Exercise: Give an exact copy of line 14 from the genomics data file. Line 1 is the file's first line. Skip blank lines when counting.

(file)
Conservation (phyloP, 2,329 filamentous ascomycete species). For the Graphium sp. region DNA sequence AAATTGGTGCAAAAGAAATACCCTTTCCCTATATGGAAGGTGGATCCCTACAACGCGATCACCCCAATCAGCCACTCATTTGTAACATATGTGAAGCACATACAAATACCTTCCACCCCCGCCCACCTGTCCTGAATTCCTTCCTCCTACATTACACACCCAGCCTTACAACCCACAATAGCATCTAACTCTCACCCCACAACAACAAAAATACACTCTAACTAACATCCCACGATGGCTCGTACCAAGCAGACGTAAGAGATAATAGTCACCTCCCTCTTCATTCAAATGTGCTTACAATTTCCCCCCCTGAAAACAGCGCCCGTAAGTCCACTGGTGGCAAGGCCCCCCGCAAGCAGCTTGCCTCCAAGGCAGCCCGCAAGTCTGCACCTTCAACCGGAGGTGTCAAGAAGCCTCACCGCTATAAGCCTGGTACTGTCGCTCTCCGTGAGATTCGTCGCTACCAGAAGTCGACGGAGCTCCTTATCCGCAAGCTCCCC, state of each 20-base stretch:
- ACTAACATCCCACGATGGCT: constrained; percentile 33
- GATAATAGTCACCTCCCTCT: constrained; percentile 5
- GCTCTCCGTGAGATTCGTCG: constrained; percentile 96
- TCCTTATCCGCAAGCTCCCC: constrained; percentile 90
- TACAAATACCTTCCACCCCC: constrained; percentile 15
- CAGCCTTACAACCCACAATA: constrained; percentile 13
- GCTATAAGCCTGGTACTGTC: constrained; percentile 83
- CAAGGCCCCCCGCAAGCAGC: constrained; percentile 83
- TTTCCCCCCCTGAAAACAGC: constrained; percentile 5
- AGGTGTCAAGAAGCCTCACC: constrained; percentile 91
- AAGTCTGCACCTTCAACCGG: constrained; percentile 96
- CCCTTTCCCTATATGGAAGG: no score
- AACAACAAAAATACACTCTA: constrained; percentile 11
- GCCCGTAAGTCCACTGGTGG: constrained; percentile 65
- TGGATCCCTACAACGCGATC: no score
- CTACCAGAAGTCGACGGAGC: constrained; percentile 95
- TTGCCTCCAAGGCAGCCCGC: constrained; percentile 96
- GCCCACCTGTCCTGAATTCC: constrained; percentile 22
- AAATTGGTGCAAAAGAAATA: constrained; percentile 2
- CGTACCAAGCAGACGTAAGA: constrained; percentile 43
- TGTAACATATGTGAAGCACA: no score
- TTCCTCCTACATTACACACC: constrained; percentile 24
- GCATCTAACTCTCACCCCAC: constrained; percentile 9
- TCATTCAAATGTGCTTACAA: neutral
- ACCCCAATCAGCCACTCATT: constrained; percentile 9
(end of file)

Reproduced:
- AACAACAAAAATACACTCTA: constrained; percentile 11